Reed Group DisabilityGuidelines™ (powered by MDGuidelines and ACOEM) is your one-stop portal for return-to-work and treatment guidelines!

Content Sources

Medical Disability Advisor (MDA)
American College of Occupational and Environmental Medicine Practice Guidelines (ACOEM APGi)
ACOEM Practice Guidelines Version 3 (ACOEM V3)


ACOEM version 3: ICD-9/10-CM to CPT®
California MTUS: ICD-9/10-CM to CPT®
Colorado: ICD-9/10-CM to CPT®
Louisiana: ICD-9/10-CM to CPT®
Montana: ICD-9/10-CM to CPT®
New York: ICD-9/10-CM to CPT®

State Guidelines

California (MTUS)
Colorado Treatment Guidelines
Connecticut Treatment Guidelines External Link
Delaware Treatment Guidelines External Link
Kentucky Treatment Guidelines External Link
Louisiana Treatment Guidelines
Maine Treatment Guidelines External Link
Massachusetts Treatment Guidelines External Link
Minnesota Treatment Guidelines External Link
Mississippi Treatment Guidelines External Link
Montana Treatment Guidelines External Link
New York Treatment Guidelines
Rhode Island Treatment Guidelines External Link
South Dakota Treatment Guidelines External Link
VA/DoD Clinical Practice Guidelines
Washington Treatment Guidelines
West Virginia Treatment Guidelines External Link
Wisconsin Treatment Guidelines External Link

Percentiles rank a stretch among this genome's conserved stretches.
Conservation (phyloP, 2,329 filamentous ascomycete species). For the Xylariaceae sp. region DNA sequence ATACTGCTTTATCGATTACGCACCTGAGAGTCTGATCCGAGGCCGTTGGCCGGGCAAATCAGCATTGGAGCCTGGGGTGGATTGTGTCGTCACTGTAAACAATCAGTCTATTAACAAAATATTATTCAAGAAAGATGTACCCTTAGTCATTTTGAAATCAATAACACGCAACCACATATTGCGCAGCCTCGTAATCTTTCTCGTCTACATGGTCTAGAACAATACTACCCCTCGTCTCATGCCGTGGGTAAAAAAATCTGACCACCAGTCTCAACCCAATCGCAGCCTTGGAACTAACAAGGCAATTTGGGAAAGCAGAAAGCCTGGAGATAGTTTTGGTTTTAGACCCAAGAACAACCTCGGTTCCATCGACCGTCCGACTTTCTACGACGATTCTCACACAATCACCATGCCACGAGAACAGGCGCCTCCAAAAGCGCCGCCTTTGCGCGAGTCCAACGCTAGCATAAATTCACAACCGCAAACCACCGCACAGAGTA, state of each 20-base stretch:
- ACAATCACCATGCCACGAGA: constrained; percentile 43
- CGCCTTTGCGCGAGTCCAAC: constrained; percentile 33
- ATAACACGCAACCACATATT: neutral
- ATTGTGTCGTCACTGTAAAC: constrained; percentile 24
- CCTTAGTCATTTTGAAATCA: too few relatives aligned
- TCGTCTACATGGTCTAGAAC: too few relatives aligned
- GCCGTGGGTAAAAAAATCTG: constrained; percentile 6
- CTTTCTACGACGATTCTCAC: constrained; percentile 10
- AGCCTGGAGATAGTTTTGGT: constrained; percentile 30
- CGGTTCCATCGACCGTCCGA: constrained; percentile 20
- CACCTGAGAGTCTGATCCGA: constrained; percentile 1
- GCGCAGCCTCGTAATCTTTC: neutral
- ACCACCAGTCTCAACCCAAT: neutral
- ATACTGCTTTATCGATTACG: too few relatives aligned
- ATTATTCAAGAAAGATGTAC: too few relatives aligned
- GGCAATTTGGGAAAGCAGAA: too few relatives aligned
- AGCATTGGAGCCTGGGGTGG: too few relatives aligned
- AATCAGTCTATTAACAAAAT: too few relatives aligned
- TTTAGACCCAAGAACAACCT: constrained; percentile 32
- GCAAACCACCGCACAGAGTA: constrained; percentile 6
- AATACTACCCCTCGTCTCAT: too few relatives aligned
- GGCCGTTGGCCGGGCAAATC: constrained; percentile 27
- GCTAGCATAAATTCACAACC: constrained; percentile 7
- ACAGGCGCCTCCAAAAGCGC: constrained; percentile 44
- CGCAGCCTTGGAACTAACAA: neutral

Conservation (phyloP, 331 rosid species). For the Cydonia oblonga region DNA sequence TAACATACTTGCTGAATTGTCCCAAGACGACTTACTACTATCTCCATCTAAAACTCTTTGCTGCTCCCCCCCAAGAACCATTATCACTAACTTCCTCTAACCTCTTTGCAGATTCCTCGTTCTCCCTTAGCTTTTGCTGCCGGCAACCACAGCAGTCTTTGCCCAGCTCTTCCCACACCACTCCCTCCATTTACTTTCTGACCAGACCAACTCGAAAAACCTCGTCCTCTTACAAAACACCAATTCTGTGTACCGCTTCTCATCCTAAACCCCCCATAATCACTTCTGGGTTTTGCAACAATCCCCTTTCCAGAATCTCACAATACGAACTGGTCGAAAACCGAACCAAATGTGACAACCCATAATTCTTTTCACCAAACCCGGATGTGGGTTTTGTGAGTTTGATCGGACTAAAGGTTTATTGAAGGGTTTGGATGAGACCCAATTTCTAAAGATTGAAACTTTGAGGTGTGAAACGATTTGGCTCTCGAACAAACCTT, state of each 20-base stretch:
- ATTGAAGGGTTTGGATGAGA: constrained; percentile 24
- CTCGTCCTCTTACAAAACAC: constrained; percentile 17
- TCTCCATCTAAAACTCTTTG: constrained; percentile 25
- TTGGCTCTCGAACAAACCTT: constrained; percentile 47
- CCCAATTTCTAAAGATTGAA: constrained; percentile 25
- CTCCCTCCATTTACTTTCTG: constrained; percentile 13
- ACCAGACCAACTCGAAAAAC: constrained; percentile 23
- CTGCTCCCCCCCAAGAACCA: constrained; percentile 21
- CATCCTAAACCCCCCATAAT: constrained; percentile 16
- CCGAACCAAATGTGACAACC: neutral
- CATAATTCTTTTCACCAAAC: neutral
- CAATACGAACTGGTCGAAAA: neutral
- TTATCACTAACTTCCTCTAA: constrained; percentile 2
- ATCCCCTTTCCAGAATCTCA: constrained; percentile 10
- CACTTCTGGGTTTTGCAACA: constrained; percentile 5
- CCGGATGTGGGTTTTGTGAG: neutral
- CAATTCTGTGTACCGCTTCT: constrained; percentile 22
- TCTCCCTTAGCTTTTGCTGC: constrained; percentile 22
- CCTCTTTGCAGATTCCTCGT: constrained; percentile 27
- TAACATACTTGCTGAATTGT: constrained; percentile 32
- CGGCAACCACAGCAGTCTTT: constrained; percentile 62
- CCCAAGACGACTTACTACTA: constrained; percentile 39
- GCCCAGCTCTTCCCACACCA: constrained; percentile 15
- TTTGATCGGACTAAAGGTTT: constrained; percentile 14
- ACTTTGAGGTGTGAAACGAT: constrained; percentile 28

Indexes for Medical Disability Advisor

Anatomical Regions (MDA)
Diagnostic Categories (MDA)
Medical Specialists (MDA)
ICD-9-CM Codes
Job Titles
Leave of Absence Advisor

Welcome to Reed Group DisabilityGuidelines™!

When Presley Reed, MD first envisioned these seminal guidelines as "presenting common standards that can be shared by doctors, patients, and employers," the World Wide Web was impossible to foresee. Today, the internet provides the fundamental communication platform to realize Dr. Reed’s original vision.

With Reed Group DisabilityGuidelines™, we introduce The Medical Disability Advisor and ACOEM as the basis for a growing collection of content and tools that we consider vital to all stakeholders in the return to work process. We have many goals for this site: to infuse occupational medicine into the mainstream of physician education and practice; to provide innovative tools


Meet Our Medical Advisory Board

Reed Group's Medical Advisory Board members are among the foremost contributors to the current knowledge in occupational medicine.


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Foreword to The Medical Disability Advisor (version 7)